Grant Wahl, one of the most well-known football writers in the United States, died early Saturday while covering the World Cup match between Argentina and the Netherlands in Qatar. He was 48.
US media seated near him said Wahl fell back in his seat in the press box at Lusail Iconic Stadium during extra time and reporters adjacent to him called for assistance. Emergency services workers responded very quickly, the reporters said, and they were later were told that Wahl had died.
“He received immediate emergency medical treatment on site, which continued as he was transferred by ambulance to Hamad General Hospital,” the World Cup organizing committee said in a statement, which did not list a cause of death. “We are in touch with the US Embassy and relevant local authorities to ensure the process of repatriating the body is in accordance with the family’s wishes.”
Wahl was covering his eighth World Cup. He wrote Monday on his website that he had visited a medical clinic in Qatar.
“My body finally broke down on me. Three weeks of little sleep, high stress and lots of work can do that to you,” Wahl wrote. “What had been a cold over the last 10 days turned into something more severe on the night of the USA-Netherlands game, and I could feel my upper chest take on a new level of pressure and discomfort.
“I didn’t have Covid (I test regularly here), but I went into the medical clinic at the main media center today, and they said I probably have bronchitis. They gave me a course of antibiotics and some heavy-duty cough syrup, and I’m already feeling a bit better just a few hours later. But still: No bueno.”
On his podcast Thursday, Wahl said he had a case of bronchitis and visited the medical clinic again.
“I basically canceled everything on this Thursday that I had, and napped and I’m doing slightly better that you can probably tell in my voice that I’m not at it at 100 percent here,” he said. “Hopefully I will not cough during this podcast. I’m coughing a lot. Everyone’s coughing here in like this is by no means limited to me like so many journalists have got a crazy cough. It sounds like a death rattle sometimes.
“The only thing that’s surprising to me actually is there isn’t that much COVID here. I thought there might be a real issue with that. We’re not really seeing COVID cases. We’re just seeing a lot of general sickness, coughing, colds, and I can’t wait to be on the other side of what I have. But I am going to be ready to go. I’m attending on Friday.”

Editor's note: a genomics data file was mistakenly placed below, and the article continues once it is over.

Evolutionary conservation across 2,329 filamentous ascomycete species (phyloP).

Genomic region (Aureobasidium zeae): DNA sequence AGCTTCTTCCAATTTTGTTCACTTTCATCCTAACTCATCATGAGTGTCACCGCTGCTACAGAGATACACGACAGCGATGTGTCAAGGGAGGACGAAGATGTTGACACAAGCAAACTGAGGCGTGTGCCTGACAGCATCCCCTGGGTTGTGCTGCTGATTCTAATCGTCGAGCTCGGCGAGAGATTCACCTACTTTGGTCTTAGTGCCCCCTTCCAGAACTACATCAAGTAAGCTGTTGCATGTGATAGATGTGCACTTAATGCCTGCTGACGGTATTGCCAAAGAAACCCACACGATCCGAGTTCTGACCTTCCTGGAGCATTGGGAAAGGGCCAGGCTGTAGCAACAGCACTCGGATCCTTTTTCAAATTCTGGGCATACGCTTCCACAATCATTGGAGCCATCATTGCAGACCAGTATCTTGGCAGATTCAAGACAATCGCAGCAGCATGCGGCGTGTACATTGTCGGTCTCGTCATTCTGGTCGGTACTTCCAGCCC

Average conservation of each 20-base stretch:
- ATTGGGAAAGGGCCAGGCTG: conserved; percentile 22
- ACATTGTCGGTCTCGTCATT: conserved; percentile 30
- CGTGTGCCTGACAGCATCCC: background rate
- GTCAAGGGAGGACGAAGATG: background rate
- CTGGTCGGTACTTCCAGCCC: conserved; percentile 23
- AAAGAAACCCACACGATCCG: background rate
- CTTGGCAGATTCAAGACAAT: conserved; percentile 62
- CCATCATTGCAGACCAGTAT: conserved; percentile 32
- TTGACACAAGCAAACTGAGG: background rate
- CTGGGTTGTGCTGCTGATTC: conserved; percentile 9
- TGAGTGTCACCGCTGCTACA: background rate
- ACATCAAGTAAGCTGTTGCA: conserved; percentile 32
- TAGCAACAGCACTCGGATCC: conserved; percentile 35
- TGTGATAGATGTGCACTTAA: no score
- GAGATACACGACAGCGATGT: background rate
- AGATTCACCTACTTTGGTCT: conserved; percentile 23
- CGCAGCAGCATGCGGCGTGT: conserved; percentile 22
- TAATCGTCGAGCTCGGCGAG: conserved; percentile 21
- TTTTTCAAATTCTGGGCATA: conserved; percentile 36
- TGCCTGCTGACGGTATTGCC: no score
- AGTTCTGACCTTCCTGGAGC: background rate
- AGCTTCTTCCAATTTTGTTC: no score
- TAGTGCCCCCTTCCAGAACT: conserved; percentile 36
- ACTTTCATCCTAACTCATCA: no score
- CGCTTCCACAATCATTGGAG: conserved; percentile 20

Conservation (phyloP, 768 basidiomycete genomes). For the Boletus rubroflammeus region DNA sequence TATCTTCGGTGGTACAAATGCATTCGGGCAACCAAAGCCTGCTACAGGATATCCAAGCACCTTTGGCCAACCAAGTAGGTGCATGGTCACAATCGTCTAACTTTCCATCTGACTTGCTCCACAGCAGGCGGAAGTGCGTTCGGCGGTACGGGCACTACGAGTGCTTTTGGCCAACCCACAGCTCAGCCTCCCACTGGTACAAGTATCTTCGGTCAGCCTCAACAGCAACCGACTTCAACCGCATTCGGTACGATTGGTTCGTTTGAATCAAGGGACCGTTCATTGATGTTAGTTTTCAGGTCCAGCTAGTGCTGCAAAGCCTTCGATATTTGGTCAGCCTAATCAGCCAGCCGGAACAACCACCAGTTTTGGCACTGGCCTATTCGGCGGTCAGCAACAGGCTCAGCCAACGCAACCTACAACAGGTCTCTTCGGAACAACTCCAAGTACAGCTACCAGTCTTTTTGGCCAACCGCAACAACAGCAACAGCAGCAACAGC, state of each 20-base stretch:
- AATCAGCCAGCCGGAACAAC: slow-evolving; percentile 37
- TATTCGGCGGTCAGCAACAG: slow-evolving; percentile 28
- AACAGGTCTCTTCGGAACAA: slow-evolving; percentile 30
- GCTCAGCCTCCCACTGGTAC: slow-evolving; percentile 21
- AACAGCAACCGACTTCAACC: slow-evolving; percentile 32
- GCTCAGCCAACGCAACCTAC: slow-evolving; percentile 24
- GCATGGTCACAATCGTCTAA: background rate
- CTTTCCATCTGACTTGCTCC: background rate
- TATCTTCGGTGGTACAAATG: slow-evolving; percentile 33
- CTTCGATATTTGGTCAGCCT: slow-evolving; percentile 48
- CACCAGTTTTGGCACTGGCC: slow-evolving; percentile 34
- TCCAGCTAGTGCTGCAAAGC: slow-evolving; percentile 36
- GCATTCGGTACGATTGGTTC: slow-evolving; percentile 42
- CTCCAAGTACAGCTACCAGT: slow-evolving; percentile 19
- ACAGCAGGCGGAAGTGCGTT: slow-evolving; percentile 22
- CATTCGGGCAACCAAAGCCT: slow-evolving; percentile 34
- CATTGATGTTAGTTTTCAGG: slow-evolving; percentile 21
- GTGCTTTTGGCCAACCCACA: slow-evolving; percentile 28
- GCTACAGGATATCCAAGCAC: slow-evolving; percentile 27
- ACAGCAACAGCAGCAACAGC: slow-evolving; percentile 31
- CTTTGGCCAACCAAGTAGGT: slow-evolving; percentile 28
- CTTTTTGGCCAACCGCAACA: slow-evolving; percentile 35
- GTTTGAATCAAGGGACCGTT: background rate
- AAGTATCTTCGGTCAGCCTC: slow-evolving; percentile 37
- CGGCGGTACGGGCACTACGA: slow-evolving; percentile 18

During the World Cup, Wahl drew international attention after saying he was briefly stopped from attending the US match against Wales on Nov. 21 for wearing a rainbow-colored T-shirt in support of those who identify as LGBTQIA+, as their rights are criminalized in Qatar, a conservative Muslim nation.
Wahl wrote he was detained for 25 minutes at Ahmed Bin Ali Stadium in Al Rayyan, then was let go by a security commander. Wahl said FIFA apologized to him.
A 1996 graduate of Princeton, Wahl worked for Sports Illustrated from 1996 to 2021, known primarily for his coverage of soccer and college basketball. He then launched his own website. Wahl also worked for Fox Sports from 2012 to 2019.
He is survived by his wife, Dr. Celine Gounder, clinical associate professor of medicine at New York University School of Medicine, attending physician at Bellevue Hospital Center and CBS News medical news contributor.
Gounder tweeted Friday night that she was in “complete shock” and thanked everyone for their support of her husband.
In a tweet, U.S. men’s national team captain Tyler Adams expressed his “deepest sympathy” to Gounder and “all those who mourn the loss of Grant Wahl.” U.S. Soccer also released a statement Friday night, saying they were “heartbroken” to learn of Wahl’s death.
State Department spokesperson Ned Price tweeted that the U.S. is “engaged with senior Qatari officials to see to it that his family’s wishes are fulfilled as expeditiously as possible.”
Sports Illustrated released a statement through co-editors in chief Ryan Hunt and Stephen Cannella that said they were “shocked and devastated at the news of Grant’s passing.”
“We were proud to call him a colleague and friend for two decades — no writer in the history of SI has been more passionate about the sport he loved and the stories he wanted to tell,” the statement read. “Our hearts go out to Celine and his family, as well as everyone who loved his work. He will always be part of the SI family.”
Among Wahl’s work at Sports Illustrated was the famous “The Chosen One” cover story about LeBron James in 2002, when James was a junior at St. Vincent-St. Mary High in Akron, Ohio.
“He was always pretty cool to be around. He spent a lot of time in my hometown of Akron,” James said in Philadelphia after the Los Angeles Lakers lost in overtime to the 76ers. “Any time his name would come up, I’ll always think back to me as a teenager having Grant in our building down at St. V’s. It’s a tragic loss. It’s unfortunate to lose someone as great as he was. I wish his family the best. May he rest in paradise.”
A voter at times in FIFA’s annual awards, Wahl had been among 82 journalists honored by FIFA and the international sports press association AIPS for attending eight or more World Cups.
“Only some days ago, Grant was recognised by FIFA and AIPS for his contribution to reporting on eight consecutive FIFA World Cups, and his career also included attendance at several FIFA Women’s World Cups, as well as a host of other international sporting events,” FIFA president Gianni Infantino said. “His love for football was immense and his reporting will be missed by all who follow the global game.”